India's Finance Minister Arun Jaitley will present the government's maiden full-year budget in Parliament on 28 February and expectations are running very high.
Investors and businesses are hoping that Jaitley's budget will, among other measures, include proposals for changes in taxation, talk of creating world-class infrastructure with foreign funds, and unveil a road-map for the sale of state-owned firms.
Jaitley is unlikely to disappoint the scores of Indians, and many outside the country, looking to trade up and profit in India, which, under a revised formula for calculating GDP, is now the world's fastest-growing big economy.
But some analysts have cautioned against getting carried away by the media hype surrounding India's 2015-16 spending plan.
Devang Mehta, Senior Vice President & Head - Equity Sales & Advisory at Anand Rathi Financial Services told IBTimes UK that investors are hoping that Saturday's budget will put forward reform-oriented policies and lay out a roadmap for divestments and the roll out of the GST, while also stressing on reforms needed in the education sector and basic healthcare.
Mehta added: "Investors are also looking for concrete concessions under the 'Make in India' initiative and expect this budget to trigger the capex cycle.
"... Marco-economic indicators are bottoming out and that makes India an attractive destination for foreign and domestic investors.
But "India will be all the more attractive to investors if the budget can touch upon an investment roadmap for the next 3-5 years..."
Kim Iskyan, analyst at Stansberry Research, told IBTimes UK: "Foreign investors are expecting [Saturday's] federal budget to follow through on the promise of the incredible promise that the Modi government has shown so far. In particular, expectations are for the government to maintain the same budget deficit target of 3.6% of GDP, which should be attainable as long as growth doesn't slow, which would hurt revenue. (The budget deficit for the previous fiscal year will likely come in at just over 4%.)."
Iskyan added: "Infrastructure spending is on the upswing, and any modest slippage from the 3.6% target because of higher-than-expected infrastructure spending will probably not be penalized by investors.
"So overall, the macro backdrop is strong — the decline in the price of oil has been a boon to India, reducing imports and helping reduce inflation, and also cutting the government's expenditures on subsidies. The [central bank] has entered a downward interest policy regime, which should further boost growth — which is also being helped by tax reforms."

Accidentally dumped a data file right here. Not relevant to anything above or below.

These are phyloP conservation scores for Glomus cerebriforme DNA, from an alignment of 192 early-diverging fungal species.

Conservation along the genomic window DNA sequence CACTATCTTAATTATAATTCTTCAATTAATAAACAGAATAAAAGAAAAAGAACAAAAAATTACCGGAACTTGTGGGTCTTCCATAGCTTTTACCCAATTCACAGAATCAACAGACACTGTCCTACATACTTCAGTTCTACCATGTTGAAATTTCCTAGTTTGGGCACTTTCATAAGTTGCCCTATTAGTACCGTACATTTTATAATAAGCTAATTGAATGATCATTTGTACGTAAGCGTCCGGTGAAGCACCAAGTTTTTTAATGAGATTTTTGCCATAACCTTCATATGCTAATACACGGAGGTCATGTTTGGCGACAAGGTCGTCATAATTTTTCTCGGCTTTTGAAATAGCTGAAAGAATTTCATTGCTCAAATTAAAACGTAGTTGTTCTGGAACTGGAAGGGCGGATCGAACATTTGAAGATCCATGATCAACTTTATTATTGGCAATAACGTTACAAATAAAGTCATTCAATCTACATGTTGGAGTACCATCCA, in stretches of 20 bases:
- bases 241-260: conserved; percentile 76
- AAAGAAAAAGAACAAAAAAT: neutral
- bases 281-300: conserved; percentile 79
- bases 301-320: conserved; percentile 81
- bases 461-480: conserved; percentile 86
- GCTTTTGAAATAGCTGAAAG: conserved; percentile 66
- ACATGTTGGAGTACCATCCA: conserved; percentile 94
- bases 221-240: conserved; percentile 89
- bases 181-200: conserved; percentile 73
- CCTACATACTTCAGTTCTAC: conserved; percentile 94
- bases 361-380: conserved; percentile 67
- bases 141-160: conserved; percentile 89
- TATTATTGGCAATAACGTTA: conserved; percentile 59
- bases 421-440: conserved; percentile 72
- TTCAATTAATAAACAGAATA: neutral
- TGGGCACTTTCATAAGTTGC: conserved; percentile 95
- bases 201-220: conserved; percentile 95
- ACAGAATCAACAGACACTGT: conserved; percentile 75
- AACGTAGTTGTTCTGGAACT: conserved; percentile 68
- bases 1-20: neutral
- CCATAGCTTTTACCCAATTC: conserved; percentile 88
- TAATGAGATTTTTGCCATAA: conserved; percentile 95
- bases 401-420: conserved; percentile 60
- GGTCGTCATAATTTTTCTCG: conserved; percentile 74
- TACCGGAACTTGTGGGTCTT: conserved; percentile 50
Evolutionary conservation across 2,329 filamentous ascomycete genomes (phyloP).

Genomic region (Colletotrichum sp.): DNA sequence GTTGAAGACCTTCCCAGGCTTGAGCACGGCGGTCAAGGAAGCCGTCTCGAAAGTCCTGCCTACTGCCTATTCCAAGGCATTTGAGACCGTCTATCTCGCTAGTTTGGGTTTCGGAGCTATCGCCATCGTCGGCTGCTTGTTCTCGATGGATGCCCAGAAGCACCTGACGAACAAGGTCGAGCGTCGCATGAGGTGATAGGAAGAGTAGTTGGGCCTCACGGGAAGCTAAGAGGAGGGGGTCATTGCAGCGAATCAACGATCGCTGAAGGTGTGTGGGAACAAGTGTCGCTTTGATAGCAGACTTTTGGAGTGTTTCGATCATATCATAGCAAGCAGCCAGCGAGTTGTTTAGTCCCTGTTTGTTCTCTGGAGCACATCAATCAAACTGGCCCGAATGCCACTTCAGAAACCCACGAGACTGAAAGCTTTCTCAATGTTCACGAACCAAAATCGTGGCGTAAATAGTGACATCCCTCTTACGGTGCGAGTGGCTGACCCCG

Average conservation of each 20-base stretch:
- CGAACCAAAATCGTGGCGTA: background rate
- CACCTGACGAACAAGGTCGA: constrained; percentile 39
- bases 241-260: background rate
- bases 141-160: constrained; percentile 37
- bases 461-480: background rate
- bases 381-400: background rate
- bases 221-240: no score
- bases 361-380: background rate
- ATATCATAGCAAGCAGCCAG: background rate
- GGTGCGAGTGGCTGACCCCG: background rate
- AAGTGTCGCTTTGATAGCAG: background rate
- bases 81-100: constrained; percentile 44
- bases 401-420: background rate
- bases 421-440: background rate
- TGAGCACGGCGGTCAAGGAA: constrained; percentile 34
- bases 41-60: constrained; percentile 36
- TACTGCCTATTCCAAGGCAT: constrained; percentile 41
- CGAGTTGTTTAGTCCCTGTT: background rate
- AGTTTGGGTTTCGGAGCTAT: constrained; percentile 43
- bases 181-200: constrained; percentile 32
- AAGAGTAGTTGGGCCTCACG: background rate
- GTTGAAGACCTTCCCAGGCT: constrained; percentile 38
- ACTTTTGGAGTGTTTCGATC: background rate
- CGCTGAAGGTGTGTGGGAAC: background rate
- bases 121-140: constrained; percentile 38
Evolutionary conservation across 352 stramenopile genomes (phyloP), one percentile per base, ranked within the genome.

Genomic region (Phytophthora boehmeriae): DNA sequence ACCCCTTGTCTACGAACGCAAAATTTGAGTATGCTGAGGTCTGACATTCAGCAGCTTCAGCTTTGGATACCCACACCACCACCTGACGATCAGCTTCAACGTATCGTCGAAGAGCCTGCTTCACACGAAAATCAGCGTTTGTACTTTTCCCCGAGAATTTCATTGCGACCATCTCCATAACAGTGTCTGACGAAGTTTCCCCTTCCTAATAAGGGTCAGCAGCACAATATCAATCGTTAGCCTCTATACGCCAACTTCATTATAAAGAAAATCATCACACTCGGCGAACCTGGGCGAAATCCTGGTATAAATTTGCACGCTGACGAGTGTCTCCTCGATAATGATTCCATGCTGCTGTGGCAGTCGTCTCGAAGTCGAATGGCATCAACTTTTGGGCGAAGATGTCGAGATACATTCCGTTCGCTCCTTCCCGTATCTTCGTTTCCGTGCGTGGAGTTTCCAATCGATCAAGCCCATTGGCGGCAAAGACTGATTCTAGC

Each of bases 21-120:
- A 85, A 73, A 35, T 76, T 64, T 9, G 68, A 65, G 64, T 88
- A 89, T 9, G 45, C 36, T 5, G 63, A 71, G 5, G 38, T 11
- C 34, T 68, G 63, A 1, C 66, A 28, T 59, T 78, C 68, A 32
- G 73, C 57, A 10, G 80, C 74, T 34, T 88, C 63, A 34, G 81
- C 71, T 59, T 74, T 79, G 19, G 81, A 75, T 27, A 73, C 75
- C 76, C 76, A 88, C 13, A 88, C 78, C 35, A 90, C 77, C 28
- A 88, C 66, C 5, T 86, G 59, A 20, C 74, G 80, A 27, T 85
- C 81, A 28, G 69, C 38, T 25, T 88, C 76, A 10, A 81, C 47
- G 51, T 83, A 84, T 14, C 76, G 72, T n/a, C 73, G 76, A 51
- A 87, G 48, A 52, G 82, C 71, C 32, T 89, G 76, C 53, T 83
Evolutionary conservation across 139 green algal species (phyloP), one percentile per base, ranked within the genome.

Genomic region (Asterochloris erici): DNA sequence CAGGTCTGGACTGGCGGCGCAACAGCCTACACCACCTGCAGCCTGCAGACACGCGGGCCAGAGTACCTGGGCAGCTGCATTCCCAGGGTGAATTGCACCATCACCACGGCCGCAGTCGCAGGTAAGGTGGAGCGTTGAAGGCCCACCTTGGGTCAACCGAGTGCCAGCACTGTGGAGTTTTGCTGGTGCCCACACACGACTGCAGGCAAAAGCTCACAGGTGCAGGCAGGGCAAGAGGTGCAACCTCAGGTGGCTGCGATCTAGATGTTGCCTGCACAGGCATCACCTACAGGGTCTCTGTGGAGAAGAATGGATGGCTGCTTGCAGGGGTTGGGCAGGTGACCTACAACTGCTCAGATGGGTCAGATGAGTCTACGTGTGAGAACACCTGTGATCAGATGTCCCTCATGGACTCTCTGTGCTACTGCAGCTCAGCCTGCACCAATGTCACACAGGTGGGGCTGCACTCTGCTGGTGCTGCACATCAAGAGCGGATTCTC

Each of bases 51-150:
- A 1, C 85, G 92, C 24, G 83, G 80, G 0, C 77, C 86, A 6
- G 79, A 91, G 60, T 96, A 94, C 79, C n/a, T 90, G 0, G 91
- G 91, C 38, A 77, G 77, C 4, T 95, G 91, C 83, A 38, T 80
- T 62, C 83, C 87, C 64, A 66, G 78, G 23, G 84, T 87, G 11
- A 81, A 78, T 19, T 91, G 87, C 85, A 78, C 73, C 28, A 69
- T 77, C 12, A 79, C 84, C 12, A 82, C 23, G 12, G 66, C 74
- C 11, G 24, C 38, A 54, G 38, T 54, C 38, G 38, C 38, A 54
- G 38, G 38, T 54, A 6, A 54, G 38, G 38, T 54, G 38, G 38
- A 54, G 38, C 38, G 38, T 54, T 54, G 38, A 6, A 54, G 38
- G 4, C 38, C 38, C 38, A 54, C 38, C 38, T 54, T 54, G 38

However, analysts at ANZ Research warned against expecting a raft of big-ticket reforms.
ANZ's Devika Mehndiratta and Glenn Maguire wrote: "Expectations are running sky-high (at least in the media) regarding possible reform announcements on 28 February. We don't expect a slew of big reforms, certainly not similar to, as some hope, the budget in 1991 that ushered in India's economic liberalisation. There's reason however to hope for a reasonably decent-to-good budget."
Where to watch live
Jaitley will deliver his budget speech in Parliament at 11.00am IST. Live coverage is on Lok Sabha Television, a channel mandated to telecast live the proceedings of the lower house of Parliament. Click here for the Lok Sabha TV live web streaming link.
Jaitley's budget speech and the entire set of budget documents will be available on the official Union Budget website, when his speech ends.
India economic review
Jaitley, on 27 February, tabled a key report on the state of the Indian economy in Parliament, which forecast that the nation's economic growth could gather speed and strike 8% in the financial year 2015-16.
However, the India Economic Survey expressed concern over stalled projects countrywide, with the total stock of stalled projects constituting about 7% of GDP.
To reduce the backlog, the Survey advocated the revival of public investment in the short-term.
India's Railway Minister Suresh Prabhu presented the railway budget on 26 February, which Angel Broking said "laid thrust on customer satisfaction, investment towards capacity building and modernization of infrastructure."
In the budget, Prabhu took the road less travelled by refraining from hiking passenger fares to finance upgrades worth $137bn (£88.7bn, €122bn) over five years. But he raised freight charges.
While economists welcomed the minister's move to break with a budget tradition of announcing new trains for future political gains, they said they wanted more details on how the planned investment will be funded.